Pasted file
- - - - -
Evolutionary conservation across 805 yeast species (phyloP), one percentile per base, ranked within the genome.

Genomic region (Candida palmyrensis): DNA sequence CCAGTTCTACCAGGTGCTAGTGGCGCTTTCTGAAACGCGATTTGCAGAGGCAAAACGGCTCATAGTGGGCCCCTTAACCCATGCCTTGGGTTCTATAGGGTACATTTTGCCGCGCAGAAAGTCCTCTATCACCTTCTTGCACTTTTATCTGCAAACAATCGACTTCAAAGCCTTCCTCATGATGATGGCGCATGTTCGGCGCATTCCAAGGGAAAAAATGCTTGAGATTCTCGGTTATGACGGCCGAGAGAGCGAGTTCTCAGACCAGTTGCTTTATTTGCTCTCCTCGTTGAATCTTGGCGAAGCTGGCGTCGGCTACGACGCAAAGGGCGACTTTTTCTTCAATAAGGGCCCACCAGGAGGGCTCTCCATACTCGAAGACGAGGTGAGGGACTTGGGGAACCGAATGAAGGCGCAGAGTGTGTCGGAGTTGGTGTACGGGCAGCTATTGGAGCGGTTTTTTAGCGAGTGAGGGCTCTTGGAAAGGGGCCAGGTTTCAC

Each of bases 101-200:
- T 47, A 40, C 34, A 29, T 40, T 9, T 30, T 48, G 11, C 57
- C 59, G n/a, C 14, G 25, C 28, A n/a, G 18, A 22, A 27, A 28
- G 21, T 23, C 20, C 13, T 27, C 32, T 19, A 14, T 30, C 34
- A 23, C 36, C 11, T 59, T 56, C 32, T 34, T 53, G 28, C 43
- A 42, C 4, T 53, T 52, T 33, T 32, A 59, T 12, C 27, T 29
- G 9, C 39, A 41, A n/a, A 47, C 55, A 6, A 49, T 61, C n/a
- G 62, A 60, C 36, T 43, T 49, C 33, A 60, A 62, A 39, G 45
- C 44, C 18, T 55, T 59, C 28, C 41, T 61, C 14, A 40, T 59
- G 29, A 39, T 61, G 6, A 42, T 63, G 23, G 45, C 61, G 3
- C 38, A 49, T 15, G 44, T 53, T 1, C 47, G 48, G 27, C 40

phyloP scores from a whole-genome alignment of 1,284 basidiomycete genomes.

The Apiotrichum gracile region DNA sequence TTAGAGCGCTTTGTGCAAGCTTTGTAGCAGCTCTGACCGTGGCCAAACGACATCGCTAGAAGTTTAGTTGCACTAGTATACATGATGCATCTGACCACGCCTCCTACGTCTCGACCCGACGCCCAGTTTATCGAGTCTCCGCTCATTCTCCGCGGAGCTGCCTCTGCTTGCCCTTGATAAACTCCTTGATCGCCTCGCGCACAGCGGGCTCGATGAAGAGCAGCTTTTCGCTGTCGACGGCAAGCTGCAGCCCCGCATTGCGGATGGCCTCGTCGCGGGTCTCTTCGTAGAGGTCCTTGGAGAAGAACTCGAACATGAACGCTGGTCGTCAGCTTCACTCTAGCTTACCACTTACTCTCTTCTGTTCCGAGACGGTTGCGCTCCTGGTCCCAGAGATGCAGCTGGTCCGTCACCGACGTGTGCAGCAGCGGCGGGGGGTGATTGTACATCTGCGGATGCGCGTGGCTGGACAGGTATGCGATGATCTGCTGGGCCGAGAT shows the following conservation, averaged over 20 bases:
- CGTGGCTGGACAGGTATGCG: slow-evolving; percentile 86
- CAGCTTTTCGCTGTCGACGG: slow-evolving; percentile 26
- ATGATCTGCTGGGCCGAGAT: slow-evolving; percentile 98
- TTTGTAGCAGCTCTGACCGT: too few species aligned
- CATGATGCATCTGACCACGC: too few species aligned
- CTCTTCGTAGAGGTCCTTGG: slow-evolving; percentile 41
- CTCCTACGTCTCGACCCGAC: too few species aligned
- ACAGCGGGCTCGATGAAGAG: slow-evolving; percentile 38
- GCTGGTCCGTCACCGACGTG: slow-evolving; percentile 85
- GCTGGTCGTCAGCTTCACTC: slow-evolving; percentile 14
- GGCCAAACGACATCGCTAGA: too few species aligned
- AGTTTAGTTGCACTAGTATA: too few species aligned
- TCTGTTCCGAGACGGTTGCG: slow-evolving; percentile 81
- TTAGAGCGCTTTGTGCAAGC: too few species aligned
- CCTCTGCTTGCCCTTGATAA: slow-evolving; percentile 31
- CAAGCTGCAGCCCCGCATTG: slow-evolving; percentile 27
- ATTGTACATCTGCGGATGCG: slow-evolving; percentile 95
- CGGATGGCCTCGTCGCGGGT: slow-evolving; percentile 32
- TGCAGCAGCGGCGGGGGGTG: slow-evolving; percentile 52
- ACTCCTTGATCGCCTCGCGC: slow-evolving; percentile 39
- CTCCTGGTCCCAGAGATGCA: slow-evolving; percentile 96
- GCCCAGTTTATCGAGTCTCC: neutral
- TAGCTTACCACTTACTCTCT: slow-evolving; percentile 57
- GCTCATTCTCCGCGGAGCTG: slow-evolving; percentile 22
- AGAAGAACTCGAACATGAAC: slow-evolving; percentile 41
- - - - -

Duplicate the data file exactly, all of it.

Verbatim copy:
Evolutionary conservation across 805 yeast species (phyloP), one percentile per base, ranked within the genome.

Genomic region (Candida palmyrensis): DNA sequence CCAGTTCTACCAGGTGCTAGTGGCGCTTTCTGAAACGCGATTTGCAGAGGCAAAACGGCTCATAGTGGGCCCCTTAACCCATGCCTTGGGTTCTATAGGGTACATTTTGCCGCGCAGAAAGTCCTCTATCACCTTCTTGCACTTTTATCTGCAAACAATCGACTTCAAAGCCTTCCTCATGATGATGGCGCATGTTCGGCGCATTCCAAGGGAAAAAATGCTTGAGATTCTCGGTTATGACGGCCGAGAGAGCGAGTTCTCAGACCAGTTGCTTTATTTGCTCTCCTCGTTGAATCTTGGCGAAGCTGGCGTCGGCTACGACGCAAAGGGCGACTTTTTCTTCAATAAGGGCCCACCAGGAGGGCTCTCCATACTCGAAGACGAGGTGAGGGACTTGGGGAACCGAATGAAGGCGCAGAGTGTGTCGGAGTTGGTGTACGGGCAGCTATTGGAGCGGTTTTTTAGCGAGTGAGGGCTCTTGGAAAGGGGCCAGGTTTCAC

Each of bases 101-200:
- T 47, A 40, C 34, A 29, T 40, T 9, T 30, T 48, G 11, C 57
- C 59, G n/a, C 14, G 25, C 28, A n/a, G 18, A 22, A 27, A 28
- G 21, T 23, C 20, C 13, T 27, C 32, T 19, A 14, T 30, C 34
- A 23, C 36, C 11, T 59, T 56, C 32, T 34, T 53, G 28, C 43
- A 42, C 4, T 53, T 52, T 33, T 32, A 59, T 12, C 27, T 29
- G 9, C 39, A 41, A n/a, A 47, C 55, A 6, A 49, T 61, C n/a
- G 62, A 60, C 36, T 43, T 49, C 33, A 60, A 62, A 39, G 45
- C 44, C 18, T 55, T 59, C 28, C 41, T 61, C 14, A 40, T 59
- G 29, A 39, T 61, G 6, A 42, T 63, G 23, G 45, C 61, G 3
- C 38, A 49, T 15, G 44, T 53, T 1, C 47, G 48, G 27, C 40

phyloP scores from a whole-genome alignment of 1,284 basidiomycete genomes.

The Apiotrichum gracile region DNA sequence TTAGAGCGCTTTGTGCAAGCTTTGTAGCAGCTCTGACCGTGGCCAAACGACATCGCTAGAAGTTTAGTTGCACTAGTATACATGATGCATCTGACCACGCCTCCTACGTCTCGACCCGACGCCCAGTTTATCGAGTCTCCGCTCATTCTCCGCGGAGCTGCCTCTGCTTGCCCTTGATAAACTCCTTGATCGCCTCGCGCACAGCGGGCTCGATGAAGAGCAGCTTTTCGCTGTCGACGGCAAGCTGCAGCCCCGCATTGCGGATGGCCTCGTCGCGGGTCTCTTCGTAGAGGTCCTTGGAGAAGAACTCGAACATGAACGCTGGTCGTCAGCTTCACTCTAGCTTACCACTTACTCTCTTCTGTTCCGAGACGGTTGCGCTCCTGGTCCCAGAGATGCAGCTGGTCCGTCACCGACGTGTGCAGCAGCGGCGGGGGGTGATTGTACATCTGCGGATGCGCGTGGCTGGACAGGTATGCGATGATCTGCTGGGCCGAGAT shows the following conservation, averaged over 20 bases:
- CGTGGCTGGACAGGTATGCG: slow-evolving; percentile 86
- CAGCTTTTCGCTGTCGACGG: slow-evolving; percentile 26
- ATGATCTGCTGGGCCGAGAT: slow-evolving; percentile 98
- TTTGTAGCAGCTCTGACCGT: too few species aligned
- CATGATGCATCTGACCACGC: too few species aligned
- CTCTTCGTAGAGGTCCTTGG: slow-evolving; percentile 41
- CTCCTACGTCTCGACCCGAC: too few species aligned
- ACAGCGGGCTCGATGAAGAG: slow-evolving; percentile 38
- GCTGGTCCGTCACCGACGTG: slow-evolving; percentile 85
- GCTGGTCGTCAGCTTCACTC: slow-evolving; percentile 14
- GGCCAAACGACATCGCTAGA: too few species aligned
- AGTTTAGTTGCACTAGTATA: too few species aligned
- TCTGTTCCGAGACGGTTGCG: slow-evolving; percentile 81
- TTAGAGCGCTTTGTGCAAGC: too few species aligned
- CCTCTGCTTGCCCTTGATAA: slow-evolving; percentile 31
- CAAGCTGCAGCCCCGCATTG: slow-evolving; percentile 27
- ATTGTACATCTGCGGATGCG: slow-evolving; percentile 95
- CGGATGGCCTCGTCGCGGGT: slow-evolving; percentile 32
- TGCAGCAGCGGCGGGGGGTG: slow-evolving; percentile 52
- ACTCCTTGATCGCCTCGCGC: slow-evolving; percentile 39
- CTCCTGGTCCCAGAGATGCA: slow-evolving; percentile 96
- GCCCAGTTTATCGAGTCTCC: neutral
- TAGCTTACCACTTACTCTCT: slow-evolving; percentile 57
- GCTCATTCTCCGCGGAGCTG: slow-evolving; percentile 22
- AGAAGAACTCGAACATGAAC: slow-evolving; percentile 41